Sidmouth beaches, Devon Travel Guide
About Sidmouth beaches, Devon
Devon is a place of childhood idylls, surfer dudes and cream teas, of quaint villages and cheesy clubs, beach bums and lobster pots. Sidmouth, east of Torbay and on the ever-popular south coast, is a quieter option than its westerly neighbours, with a slower, less showy pace, combining picturesque gentility and sedate senility.
The main town beach is 1.6km (1 mile) long, pebbly and nicely maintained. Nestled against red sandstone cliffs, the stones give way to golden sands at low tide. To the west is Jacob's Ladder, a shingle and sand stretch, backed by more russet cliffs. The latter is popular with families, and you can hire a beach hut for the day.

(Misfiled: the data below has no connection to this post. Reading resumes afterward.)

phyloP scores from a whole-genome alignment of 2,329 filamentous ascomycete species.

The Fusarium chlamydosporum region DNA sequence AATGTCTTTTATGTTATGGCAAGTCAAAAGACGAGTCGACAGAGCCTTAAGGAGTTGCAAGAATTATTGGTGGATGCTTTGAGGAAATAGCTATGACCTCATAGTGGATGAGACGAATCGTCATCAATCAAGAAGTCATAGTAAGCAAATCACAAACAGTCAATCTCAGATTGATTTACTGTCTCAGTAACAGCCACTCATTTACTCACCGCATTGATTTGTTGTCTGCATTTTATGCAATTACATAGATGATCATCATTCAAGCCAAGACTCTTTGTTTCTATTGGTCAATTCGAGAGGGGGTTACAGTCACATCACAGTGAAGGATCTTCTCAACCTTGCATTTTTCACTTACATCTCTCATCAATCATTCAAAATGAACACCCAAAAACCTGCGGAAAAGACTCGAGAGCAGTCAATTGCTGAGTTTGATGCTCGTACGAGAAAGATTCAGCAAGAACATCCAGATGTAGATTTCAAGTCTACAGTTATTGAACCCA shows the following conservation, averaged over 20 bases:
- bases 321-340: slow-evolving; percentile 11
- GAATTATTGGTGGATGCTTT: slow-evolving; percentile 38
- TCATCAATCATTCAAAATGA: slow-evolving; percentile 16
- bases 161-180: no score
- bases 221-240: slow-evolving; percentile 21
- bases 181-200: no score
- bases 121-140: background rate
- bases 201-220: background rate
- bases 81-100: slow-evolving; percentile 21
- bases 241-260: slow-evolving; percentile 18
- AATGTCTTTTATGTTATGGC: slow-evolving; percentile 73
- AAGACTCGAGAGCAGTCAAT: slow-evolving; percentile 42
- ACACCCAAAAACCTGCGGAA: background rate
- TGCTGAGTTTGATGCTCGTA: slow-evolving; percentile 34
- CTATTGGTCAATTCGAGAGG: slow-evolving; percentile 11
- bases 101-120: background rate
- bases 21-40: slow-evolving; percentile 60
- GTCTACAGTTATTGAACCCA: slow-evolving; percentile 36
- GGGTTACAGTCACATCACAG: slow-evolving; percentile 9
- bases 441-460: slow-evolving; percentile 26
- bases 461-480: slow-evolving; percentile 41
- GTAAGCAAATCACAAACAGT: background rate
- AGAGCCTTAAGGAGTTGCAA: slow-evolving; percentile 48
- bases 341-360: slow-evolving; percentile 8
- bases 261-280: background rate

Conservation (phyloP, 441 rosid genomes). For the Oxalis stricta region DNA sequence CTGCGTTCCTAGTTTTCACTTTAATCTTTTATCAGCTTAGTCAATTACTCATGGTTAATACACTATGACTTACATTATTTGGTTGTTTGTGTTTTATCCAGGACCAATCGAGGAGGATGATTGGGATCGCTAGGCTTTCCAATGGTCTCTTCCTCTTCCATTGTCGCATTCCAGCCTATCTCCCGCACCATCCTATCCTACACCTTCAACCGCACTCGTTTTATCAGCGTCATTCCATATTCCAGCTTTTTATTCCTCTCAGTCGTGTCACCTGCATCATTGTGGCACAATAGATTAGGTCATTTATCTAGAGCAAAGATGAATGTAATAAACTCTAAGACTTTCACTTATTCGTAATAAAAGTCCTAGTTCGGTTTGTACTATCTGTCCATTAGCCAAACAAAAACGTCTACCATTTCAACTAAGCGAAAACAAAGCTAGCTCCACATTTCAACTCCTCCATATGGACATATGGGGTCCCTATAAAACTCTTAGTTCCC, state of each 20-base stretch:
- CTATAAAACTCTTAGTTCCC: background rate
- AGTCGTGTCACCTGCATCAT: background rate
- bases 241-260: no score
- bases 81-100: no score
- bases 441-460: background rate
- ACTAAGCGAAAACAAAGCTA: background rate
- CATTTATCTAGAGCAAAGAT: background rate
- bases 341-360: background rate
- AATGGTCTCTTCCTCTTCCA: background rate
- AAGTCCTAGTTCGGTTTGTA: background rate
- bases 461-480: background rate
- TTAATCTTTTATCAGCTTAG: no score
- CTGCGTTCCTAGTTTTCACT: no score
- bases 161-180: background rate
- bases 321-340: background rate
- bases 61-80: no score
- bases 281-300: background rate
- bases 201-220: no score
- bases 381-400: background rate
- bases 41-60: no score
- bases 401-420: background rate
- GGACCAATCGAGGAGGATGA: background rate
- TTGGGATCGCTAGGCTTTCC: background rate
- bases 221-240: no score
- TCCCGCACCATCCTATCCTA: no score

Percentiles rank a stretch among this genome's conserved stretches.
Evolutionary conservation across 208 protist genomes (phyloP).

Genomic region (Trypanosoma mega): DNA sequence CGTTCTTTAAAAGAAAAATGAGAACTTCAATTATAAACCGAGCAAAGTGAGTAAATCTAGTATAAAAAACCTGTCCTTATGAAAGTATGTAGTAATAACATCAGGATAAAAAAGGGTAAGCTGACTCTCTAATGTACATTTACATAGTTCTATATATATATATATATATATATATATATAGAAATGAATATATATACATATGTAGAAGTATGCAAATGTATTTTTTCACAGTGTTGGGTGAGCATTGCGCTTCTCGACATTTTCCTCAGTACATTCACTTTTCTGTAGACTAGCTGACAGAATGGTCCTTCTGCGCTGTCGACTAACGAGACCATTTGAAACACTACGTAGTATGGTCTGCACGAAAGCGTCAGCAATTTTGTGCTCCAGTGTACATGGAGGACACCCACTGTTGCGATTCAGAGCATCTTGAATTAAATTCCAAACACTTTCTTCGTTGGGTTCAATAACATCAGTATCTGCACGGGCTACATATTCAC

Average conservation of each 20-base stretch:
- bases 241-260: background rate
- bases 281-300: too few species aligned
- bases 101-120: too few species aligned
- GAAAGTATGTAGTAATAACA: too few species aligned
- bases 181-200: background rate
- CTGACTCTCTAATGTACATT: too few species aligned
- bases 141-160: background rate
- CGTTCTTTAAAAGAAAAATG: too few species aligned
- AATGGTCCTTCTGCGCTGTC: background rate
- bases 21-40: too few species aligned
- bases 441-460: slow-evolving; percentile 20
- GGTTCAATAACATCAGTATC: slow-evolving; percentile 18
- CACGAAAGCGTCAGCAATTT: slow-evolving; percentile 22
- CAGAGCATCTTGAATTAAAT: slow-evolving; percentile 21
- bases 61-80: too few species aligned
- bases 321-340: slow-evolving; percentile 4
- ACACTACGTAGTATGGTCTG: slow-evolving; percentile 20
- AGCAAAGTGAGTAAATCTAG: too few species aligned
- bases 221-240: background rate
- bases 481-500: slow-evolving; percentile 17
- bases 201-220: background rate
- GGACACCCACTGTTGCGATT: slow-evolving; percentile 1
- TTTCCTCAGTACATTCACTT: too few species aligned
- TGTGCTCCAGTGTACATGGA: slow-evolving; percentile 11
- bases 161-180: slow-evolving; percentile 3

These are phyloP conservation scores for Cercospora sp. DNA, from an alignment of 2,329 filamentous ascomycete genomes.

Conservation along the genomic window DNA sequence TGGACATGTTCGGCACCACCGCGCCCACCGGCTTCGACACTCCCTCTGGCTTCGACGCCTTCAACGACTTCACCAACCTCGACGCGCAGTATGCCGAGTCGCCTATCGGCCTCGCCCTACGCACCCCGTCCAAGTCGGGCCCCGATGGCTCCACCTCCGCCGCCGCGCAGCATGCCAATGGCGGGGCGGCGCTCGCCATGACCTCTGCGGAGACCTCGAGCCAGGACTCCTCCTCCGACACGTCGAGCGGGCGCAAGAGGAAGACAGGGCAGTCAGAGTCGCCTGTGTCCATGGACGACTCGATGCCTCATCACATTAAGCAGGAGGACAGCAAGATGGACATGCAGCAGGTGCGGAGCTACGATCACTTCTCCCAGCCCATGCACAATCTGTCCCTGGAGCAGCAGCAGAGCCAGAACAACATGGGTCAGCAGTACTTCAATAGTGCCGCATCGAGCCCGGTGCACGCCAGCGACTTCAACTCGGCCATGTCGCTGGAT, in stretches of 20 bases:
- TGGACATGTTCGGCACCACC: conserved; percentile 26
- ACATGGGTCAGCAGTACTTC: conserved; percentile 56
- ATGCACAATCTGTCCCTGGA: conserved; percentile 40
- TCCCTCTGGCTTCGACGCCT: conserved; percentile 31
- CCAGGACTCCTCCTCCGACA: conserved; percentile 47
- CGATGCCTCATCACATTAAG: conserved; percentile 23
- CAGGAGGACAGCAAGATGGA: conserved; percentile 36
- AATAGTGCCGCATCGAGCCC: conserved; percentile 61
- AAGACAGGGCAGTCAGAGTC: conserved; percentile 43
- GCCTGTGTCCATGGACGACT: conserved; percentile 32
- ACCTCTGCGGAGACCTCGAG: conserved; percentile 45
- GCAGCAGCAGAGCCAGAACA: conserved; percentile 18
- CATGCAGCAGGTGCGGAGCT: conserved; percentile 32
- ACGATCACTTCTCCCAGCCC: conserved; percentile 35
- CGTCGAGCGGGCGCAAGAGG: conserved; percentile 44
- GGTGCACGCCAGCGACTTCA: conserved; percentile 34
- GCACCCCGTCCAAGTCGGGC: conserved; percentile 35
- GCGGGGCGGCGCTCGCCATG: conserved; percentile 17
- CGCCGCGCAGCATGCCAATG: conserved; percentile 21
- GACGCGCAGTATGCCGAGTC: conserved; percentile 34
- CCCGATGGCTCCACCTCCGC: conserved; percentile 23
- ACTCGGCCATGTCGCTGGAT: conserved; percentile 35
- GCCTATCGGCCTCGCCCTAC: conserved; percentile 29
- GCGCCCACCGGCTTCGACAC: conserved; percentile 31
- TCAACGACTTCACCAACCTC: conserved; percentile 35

Beyond the beach:
The nearby fishing village of Beer is a picturesque combination of flint-faced cottages and brightly coloured boats. It is sandwiched between startlingly white headlands and is famous for its quarries (www.beerquarrycaves.fsnet.co.uk) and its shady smuggling history.
At low tide Sidmouth's golden sands are perfect for building sandcastles, while rock pools are great crabbing territory. Sidmouth Sailing Club (tel: (01395) 512 286) offers sailing lessons. Backed by pastel Regency buildings, the esplanade cries out for a genteel stroll. For something more vigorous, climb up Peak Hill and appreciate the views. If in the mood for something cosmic, there's a planetarium at Norman Lockyer's Observatory (www.normanlockyer.org). In the surrounding countryside, you can go llama trekking with Peak Hill Llamas (www.walkingwithllamas.co.uk) - guided walks that involve loveable herds of llamas, beautiful coastal scenery and Devon cream teas.